how to make Ikarian soufiko

As I mentioned a few days back, I came to Ikaria to look at food. Specifically the food the locals here have eaten for eons which might give an insight into why they live so damn long and well.

9k= how to make Ikarian soufiko
Athina and her mother Katina cooking Soufiko

I travelled around the island with the National Geographic team for a week chatting to old ladies who still cook like it’s 1856, and their first responses were:

  • fresh vegetables
  • olive oil

In all the food flotsam that gets flung about, I doubt few can dispute the value of these two ingredients. The thing is, here, they’re eating in abundance. Truly.

In Ikaria, it’s the norm to eat straight from the garden. Many, if not most, restaurants have gardens nearby and their menu features whatever they brought in early that morning. At Thea’s Inn, Thea’s husband goes off early to milk the goats and pick the vegetables. He’s back by 10am. Around which time, Thea’s cousin (second? third?) arrives with fish, some honey, herbs…it’s a procession I watch every morning as I drink my warm goat’s milk (Thea sets some aside for me before making the cheese for the following day). Thea and Athina, the other cook, then make the feta and the dishes for the day.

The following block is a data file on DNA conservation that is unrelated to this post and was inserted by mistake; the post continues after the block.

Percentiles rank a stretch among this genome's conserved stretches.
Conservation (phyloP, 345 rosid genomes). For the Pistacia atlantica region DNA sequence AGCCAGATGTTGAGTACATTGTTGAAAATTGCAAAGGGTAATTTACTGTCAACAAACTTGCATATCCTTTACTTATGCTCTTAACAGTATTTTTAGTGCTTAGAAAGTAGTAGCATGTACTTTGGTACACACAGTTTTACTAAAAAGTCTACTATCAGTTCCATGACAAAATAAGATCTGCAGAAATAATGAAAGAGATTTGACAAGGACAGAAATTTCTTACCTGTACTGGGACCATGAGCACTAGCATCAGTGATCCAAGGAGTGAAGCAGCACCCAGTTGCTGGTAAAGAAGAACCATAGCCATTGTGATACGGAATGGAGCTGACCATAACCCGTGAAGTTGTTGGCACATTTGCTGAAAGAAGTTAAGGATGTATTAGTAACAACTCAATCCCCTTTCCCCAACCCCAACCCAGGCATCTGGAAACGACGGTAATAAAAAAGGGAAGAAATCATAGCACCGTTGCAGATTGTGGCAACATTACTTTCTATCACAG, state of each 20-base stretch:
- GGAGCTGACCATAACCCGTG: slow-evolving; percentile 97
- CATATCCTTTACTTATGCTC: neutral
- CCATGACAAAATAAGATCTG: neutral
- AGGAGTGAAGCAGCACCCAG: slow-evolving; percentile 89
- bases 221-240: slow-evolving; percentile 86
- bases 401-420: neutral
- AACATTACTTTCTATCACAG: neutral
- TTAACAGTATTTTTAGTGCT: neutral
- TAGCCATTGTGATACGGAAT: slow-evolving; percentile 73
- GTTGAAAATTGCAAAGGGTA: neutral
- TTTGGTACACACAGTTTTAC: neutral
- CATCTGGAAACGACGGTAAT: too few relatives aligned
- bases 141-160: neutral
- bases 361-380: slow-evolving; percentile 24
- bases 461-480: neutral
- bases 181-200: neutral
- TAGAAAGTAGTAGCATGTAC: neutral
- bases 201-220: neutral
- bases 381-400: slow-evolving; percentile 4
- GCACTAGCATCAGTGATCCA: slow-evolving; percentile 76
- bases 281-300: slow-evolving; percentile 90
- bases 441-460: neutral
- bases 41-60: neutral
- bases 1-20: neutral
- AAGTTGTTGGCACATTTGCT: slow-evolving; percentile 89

(PS I’ll share a little more on their meat consumption later…for now know, lots of vegetables are core.)

This is not just custom. Or the only option. It’s also a way of life that Ikarians are adamant is the only way to go. I’ve spoken (via translators) to a lot of oldies. They are vocal and passionate about eating fresh, to the point of

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